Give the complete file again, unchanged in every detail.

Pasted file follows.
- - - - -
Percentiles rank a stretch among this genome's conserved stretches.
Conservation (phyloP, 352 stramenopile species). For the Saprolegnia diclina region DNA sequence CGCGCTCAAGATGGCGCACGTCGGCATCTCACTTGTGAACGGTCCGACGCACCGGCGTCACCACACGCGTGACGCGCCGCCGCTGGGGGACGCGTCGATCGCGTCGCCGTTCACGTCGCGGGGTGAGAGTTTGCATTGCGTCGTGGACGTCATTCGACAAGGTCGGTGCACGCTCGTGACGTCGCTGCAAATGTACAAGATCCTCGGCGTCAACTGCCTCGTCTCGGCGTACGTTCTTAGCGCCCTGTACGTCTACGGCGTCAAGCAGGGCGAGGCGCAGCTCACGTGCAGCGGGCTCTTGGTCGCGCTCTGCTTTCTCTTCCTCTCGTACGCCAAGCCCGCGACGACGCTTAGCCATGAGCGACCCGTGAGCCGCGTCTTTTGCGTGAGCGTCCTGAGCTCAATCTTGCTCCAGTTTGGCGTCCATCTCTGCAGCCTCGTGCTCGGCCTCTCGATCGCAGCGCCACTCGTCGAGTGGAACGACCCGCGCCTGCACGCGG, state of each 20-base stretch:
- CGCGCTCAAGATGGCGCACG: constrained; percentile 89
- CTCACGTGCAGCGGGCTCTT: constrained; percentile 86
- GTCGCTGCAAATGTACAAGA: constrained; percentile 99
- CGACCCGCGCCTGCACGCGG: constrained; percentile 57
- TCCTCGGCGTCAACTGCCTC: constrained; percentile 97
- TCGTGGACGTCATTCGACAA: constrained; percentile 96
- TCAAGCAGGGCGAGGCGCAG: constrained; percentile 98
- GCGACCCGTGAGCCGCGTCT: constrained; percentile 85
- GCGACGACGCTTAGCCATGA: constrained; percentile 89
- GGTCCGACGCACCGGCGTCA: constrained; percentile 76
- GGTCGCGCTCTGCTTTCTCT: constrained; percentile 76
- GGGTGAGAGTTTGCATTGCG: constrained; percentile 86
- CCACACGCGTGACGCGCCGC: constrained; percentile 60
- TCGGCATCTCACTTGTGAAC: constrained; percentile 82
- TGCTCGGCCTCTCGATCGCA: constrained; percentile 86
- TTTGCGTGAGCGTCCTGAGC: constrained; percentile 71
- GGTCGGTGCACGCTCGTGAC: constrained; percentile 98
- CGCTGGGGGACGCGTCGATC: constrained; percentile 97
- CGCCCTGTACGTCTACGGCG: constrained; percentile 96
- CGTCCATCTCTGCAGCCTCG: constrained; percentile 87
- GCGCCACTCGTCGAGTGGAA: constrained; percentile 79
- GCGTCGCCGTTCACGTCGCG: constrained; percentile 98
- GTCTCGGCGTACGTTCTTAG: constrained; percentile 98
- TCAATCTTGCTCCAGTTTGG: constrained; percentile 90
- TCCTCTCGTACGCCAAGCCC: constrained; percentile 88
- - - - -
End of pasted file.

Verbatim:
Percentiles rank a stretch among this genome's conserved stretches.
Conservation (phyloP, 352 stramenopile species). For the Saprolegnia diclina region DNA sequence CGCGCTCAAGATGGCGCACGTCGGCATCTCACTTGTGAACGGTCCGACGCACCGGCGTCACCACACGCGTGACGCGCCGCCGCTGGGGGACGCGTCGATCGCGTCGCCGTTCACGTCGCGGGGTGAGAGTTTGCATTGCGTCGTGGACGTCATTCGACAAGGTCGGTGCACGCTCGTGACGTCGCTGCAAATGTACAAGATCCTCGGCGTCAACTGCCTCGTCTCGGCGTACGTTCTTAGCGCCCTGTACGTCTACGGCGTCAAGCAGGGCGAGGCGCAGCTCACGTGCAGCGGGCTCTTGGTCGCGCTCTGCTTTCTCTTCCTCTCGTACGCCAAGCCCGCGACGACGCTTAGCCATGAGCGACCCGTGAGCCGCGTCTTTTGCGTGAGCGTCCTGAGCTCAATCTTGCTCCAGTTTGGCGTCCATCTCTGCAGCCTCGTGCTCGGCCTCTCGATCGCAGCGCCACTCGTCGAGTGGAACGACCCGCGCCTGCACGCGG, state of each 20-base stretch:
- CGCGCTCAAGATGGCGCACG: constrained; percentile 89
- CTCACGTGCAGCGGGCTCTT: constrained; percentile 86
- GTCGCTGCAAATGTACAAGA: constrained; percentile 99
- CGACCCGCGCCTGCACGCGG: constrained; percentile 57
- TCCTCGGCGTCAACTGCCTC: constrained; percentile 97
- TCGTGGACGTCATTCGACAA: constrained; percentile 96
- TCAAGCAGGGCGAGGCGCAG: constrained; percentile 98
- GCGACCCGTGAGCCGCGTCT: constrained; percentile 85
- GCGACGACGCTTAGCCATGA: constrained; percentile 89
- GGTCCGACGCACCGGCGTCA: constrained; percentile 76
- GGTCGCGCTCTGCTTTCTCT: constrained; percentile 76
- GGGTGAGAGTTTGCATTGCG: constrained; percentile 86
- CCACACGCGTGACGCGCCGC: constrained; percentile 60
- TCGGCATCTCACTTGTGAAC: constrained; percentile 82
- TGCTCGGCCTCTCGATCGCA: constrained; percentile 86
- TTTGCGTGAGCGTCCTGAGC: constrained; percentile 71
- GGTCGGTGCACGCTCGTGAC: constrained; percentile 98
- CGCTGGGGGACGCGTCGATC: constrained; percentile 97
- CGCCCTGTACGTCTACGGCG: constrained; percentile 96
- CGTCCATCTCTGCAGCCTCG: constrained; percentile 87
- GCGCCACTCGTCGAGTGGAA: constrained; percentile 79
- GCGTCGCCGTTCACGTCGCG: constrained; percentile 98
- GTCTCGGCGTACGTTCTTAG: constrained; percentile 98
- TCAATCTTGCTCCAGTTTGG: constrained; percentile 90
- TCCTCTCGTACGCCAAGCCC: constrained; percentile 88